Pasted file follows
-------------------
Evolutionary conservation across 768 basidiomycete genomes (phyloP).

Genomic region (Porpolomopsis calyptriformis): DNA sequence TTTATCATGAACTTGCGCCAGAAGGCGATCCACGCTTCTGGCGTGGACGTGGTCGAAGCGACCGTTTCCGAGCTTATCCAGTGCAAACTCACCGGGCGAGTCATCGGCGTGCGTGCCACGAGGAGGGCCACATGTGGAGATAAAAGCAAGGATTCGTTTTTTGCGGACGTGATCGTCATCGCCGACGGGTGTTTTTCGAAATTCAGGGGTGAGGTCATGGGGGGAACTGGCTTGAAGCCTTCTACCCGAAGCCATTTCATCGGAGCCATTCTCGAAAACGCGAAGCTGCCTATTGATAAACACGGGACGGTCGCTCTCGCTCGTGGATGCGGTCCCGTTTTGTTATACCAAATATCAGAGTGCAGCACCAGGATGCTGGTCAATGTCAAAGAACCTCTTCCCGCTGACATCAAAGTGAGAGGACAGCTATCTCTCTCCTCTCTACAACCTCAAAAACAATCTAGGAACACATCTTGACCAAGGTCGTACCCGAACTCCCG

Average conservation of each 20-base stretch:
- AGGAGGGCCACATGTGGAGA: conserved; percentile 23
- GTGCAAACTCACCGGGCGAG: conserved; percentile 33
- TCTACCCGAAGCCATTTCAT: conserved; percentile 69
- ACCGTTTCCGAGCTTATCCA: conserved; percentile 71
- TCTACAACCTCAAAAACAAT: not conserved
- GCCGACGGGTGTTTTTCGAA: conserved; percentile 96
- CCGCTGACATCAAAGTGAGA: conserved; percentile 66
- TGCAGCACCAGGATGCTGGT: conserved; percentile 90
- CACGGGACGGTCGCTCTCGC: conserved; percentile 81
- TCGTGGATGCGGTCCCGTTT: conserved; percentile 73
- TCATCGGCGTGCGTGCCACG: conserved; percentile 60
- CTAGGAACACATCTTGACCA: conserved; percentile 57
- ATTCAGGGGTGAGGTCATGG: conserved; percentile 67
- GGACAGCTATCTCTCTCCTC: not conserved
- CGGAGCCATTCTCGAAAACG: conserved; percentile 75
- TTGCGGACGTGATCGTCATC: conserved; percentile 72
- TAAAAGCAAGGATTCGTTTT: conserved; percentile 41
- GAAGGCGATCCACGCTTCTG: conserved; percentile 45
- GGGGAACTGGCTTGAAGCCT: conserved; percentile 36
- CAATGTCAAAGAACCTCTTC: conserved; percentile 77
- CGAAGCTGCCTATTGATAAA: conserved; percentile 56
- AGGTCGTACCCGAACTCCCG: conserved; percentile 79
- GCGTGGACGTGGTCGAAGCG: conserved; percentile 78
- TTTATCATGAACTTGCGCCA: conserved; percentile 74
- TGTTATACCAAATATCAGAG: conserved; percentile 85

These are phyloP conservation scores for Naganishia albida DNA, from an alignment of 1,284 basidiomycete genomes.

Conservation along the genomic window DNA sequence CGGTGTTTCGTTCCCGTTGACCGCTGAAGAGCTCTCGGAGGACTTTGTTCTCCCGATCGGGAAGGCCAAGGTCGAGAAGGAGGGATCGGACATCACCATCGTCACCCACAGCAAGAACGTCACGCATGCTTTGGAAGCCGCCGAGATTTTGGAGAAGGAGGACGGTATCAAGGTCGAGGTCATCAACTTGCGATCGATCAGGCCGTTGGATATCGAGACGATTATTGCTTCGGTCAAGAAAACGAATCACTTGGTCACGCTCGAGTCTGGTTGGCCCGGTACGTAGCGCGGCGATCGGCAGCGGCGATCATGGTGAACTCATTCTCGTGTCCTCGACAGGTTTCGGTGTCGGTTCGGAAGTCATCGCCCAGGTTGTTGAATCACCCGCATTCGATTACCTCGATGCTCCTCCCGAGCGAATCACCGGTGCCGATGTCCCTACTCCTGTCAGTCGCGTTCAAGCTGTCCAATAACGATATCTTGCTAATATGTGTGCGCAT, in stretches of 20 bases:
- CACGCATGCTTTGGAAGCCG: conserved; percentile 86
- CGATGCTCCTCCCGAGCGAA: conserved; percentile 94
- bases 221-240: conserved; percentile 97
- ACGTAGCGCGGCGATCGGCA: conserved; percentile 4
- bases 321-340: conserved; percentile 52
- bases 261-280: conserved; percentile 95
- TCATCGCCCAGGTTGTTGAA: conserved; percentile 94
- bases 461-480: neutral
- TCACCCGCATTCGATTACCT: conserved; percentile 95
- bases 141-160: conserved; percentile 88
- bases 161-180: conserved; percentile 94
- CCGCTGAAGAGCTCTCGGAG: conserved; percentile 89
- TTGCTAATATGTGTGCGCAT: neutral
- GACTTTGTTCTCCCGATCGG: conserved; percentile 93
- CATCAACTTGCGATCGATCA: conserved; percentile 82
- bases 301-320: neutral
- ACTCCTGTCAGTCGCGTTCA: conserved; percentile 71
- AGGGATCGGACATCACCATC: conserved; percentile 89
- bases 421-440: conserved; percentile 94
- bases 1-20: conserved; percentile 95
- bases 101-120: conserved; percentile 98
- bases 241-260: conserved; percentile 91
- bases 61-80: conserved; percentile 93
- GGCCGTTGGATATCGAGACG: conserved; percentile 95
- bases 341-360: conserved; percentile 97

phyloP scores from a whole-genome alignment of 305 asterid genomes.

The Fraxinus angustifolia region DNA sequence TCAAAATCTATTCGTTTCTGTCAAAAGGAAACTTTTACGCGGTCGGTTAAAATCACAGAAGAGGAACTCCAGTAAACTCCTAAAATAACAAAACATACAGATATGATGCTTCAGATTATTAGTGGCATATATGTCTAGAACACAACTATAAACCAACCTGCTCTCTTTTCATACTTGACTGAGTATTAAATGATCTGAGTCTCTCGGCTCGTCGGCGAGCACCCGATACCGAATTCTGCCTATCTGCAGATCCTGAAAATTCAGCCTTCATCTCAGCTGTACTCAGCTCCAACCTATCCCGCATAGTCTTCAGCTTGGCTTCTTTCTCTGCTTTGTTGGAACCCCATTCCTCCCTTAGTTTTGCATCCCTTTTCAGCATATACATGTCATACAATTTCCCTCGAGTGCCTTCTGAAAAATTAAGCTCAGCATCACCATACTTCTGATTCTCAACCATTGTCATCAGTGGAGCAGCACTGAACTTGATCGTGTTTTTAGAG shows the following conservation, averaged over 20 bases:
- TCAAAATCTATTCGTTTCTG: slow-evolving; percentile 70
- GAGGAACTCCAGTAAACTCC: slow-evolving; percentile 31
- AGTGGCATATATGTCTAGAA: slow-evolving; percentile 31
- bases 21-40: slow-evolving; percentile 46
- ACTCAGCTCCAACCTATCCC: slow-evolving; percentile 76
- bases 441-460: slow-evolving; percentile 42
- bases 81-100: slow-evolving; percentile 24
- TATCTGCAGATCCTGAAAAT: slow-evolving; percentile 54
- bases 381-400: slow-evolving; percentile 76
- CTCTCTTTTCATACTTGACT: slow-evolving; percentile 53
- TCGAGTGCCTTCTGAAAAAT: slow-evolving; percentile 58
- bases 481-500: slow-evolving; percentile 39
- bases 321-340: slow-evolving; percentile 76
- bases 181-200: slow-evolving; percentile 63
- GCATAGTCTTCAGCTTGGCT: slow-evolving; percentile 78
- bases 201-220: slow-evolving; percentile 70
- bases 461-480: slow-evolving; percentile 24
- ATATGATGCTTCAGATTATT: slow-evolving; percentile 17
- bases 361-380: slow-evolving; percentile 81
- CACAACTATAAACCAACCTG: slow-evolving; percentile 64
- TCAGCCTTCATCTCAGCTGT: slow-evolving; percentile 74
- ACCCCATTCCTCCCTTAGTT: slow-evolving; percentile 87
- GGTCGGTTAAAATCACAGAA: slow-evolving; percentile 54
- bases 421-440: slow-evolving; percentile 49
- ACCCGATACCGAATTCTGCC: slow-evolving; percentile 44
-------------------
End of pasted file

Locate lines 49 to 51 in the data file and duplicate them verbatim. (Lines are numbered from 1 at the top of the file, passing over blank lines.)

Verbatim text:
- bases 421-440: conserved; percentile 94
- bases 1-20: conserved; percentile 95
- bases 101-120: conserved; percentile 98